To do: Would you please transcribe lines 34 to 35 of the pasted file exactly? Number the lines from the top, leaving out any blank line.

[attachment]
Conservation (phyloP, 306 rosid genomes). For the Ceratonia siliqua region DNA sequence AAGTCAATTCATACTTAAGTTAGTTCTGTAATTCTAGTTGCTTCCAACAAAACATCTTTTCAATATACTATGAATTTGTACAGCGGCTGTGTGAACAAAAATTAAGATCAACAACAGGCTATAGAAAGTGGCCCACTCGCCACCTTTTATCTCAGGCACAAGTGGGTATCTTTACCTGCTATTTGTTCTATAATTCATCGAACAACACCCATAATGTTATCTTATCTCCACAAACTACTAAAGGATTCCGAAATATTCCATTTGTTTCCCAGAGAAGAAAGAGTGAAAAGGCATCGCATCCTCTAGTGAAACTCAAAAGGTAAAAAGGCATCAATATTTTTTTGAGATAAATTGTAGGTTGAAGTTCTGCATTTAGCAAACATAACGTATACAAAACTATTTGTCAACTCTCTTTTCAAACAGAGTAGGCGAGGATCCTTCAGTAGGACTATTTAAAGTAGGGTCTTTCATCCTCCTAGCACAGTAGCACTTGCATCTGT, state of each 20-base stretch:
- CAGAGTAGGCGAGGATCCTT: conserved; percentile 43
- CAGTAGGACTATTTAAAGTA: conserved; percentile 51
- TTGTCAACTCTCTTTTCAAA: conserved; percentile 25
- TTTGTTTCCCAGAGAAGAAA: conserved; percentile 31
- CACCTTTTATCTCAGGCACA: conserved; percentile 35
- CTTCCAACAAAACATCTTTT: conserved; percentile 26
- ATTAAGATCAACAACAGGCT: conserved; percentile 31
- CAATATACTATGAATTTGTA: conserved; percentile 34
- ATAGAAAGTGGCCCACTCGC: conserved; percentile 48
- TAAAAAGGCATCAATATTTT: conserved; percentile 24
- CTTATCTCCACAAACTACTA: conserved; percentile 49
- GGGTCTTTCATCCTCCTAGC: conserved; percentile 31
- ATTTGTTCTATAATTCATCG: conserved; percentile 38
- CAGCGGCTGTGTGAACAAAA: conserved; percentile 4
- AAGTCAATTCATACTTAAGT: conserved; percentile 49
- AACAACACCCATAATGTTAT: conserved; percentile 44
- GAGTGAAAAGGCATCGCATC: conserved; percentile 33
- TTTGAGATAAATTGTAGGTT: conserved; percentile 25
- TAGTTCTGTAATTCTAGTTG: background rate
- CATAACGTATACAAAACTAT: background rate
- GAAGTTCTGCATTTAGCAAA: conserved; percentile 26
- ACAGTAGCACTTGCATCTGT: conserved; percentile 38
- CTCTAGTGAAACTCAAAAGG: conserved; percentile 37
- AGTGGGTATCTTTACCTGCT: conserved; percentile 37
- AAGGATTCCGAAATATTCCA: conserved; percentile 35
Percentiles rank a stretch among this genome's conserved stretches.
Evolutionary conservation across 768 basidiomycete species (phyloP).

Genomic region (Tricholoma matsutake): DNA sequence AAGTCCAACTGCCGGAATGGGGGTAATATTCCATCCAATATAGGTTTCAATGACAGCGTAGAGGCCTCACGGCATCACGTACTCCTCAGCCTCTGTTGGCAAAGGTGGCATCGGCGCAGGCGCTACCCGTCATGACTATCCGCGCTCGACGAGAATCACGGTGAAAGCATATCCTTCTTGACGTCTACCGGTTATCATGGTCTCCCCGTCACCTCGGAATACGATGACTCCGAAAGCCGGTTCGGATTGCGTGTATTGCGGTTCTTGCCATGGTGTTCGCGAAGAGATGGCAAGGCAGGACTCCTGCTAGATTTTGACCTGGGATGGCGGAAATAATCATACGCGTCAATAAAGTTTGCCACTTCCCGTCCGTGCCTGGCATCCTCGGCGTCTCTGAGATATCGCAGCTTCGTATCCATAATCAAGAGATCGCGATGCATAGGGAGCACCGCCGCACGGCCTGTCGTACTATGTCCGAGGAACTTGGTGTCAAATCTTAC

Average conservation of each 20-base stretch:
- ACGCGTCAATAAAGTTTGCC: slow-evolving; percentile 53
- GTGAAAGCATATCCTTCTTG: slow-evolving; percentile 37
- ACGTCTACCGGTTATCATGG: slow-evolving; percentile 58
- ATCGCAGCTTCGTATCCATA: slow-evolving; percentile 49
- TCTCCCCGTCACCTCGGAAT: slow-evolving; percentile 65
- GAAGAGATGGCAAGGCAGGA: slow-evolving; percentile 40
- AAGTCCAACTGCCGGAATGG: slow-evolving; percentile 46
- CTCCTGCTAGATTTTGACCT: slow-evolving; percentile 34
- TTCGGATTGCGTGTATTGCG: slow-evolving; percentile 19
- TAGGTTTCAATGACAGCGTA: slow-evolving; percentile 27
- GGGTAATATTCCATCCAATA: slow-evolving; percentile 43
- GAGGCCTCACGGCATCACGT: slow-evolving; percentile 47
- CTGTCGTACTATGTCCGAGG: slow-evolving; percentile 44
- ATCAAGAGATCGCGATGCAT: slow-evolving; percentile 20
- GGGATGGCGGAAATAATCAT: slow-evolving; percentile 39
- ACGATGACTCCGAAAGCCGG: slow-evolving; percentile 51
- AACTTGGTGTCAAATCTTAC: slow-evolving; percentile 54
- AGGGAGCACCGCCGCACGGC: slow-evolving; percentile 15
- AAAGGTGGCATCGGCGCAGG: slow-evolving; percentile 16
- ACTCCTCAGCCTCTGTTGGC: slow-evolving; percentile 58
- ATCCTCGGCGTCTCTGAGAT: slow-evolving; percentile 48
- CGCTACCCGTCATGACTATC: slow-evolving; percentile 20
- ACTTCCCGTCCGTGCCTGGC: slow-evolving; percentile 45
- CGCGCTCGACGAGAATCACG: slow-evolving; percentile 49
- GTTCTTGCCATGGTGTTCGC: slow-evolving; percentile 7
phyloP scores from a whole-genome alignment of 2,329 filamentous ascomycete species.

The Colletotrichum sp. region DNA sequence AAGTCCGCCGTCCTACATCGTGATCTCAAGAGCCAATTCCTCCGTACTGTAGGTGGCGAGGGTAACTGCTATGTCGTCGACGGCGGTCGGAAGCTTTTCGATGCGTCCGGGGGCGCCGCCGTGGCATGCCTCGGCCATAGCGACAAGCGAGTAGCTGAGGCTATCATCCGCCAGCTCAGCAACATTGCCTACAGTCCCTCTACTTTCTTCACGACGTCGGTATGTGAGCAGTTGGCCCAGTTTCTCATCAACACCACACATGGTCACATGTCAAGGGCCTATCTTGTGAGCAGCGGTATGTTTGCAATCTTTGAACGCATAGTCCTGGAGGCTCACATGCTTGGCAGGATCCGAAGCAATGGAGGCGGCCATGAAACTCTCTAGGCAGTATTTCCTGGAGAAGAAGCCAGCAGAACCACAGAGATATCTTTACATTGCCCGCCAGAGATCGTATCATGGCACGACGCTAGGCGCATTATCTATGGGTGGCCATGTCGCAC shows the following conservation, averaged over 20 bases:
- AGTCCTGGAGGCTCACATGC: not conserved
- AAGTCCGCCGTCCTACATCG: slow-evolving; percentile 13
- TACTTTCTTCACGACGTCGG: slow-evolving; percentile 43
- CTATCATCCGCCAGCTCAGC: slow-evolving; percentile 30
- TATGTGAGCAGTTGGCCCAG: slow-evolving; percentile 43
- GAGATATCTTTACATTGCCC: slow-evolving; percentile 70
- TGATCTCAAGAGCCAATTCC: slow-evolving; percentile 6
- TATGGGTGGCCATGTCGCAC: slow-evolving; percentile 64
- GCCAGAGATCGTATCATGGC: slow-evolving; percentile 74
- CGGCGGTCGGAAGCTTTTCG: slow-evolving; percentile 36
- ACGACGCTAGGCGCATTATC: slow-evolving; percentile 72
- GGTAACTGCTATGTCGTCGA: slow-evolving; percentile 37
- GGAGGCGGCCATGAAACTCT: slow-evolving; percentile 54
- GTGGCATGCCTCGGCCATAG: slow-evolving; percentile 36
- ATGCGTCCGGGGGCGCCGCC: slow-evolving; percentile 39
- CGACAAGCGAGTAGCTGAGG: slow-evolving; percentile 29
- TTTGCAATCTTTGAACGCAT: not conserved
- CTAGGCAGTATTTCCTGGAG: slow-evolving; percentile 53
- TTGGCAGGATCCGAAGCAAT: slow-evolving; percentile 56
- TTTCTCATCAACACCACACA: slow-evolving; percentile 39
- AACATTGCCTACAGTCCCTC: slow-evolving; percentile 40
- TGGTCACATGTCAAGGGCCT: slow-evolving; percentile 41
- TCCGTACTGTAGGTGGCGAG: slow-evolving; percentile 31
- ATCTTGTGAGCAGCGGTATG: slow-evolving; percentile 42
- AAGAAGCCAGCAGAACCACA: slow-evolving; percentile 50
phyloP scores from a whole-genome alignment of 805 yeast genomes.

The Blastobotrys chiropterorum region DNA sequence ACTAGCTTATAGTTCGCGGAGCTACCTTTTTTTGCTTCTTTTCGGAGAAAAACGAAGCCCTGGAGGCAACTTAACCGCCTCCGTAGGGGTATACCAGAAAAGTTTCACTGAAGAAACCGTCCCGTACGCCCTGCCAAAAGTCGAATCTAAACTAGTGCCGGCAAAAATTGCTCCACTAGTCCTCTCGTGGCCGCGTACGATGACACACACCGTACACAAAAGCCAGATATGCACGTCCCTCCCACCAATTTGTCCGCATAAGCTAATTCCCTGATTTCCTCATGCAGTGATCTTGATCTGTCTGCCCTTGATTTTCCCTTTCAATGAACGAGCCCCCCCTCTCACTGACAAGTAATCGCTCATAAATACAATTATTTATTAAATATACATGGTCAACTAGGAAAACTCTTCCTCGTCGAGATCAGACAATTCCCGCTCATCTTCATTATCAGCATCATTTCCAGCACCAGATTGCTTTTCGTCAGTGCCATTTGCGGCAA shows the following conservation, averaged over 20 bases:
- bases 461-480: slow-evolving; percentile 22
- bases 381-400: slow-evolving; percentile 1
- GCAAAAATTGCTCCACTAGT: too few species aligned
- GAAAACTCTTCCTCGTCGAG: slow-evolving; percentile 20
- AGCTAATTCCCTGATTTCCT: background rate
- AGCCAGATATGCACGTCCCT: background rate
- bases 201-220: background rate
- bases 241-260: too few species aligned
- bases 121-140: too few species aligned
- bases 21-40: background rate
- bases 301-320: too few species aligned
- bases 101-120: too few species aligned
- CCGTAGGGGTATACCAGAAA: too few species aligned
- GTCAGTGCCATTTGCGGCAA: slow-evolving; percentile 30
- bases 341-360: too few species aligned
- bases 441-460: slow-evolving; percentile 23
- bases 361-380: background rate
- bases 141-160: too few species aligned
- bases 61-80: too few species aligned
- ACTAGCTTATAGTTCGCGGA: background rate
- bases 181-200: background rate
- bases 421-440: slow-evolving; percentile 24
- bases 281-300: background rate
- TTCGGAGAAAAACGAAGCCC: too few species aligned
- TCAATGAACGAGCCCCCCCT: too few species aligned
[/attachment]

- ATCGCAGCTTCGTATCCATA: slow-evolving; percentile 49
- TCTCCCCGTCACCTCGGAAT: slow-evolving; percentile 65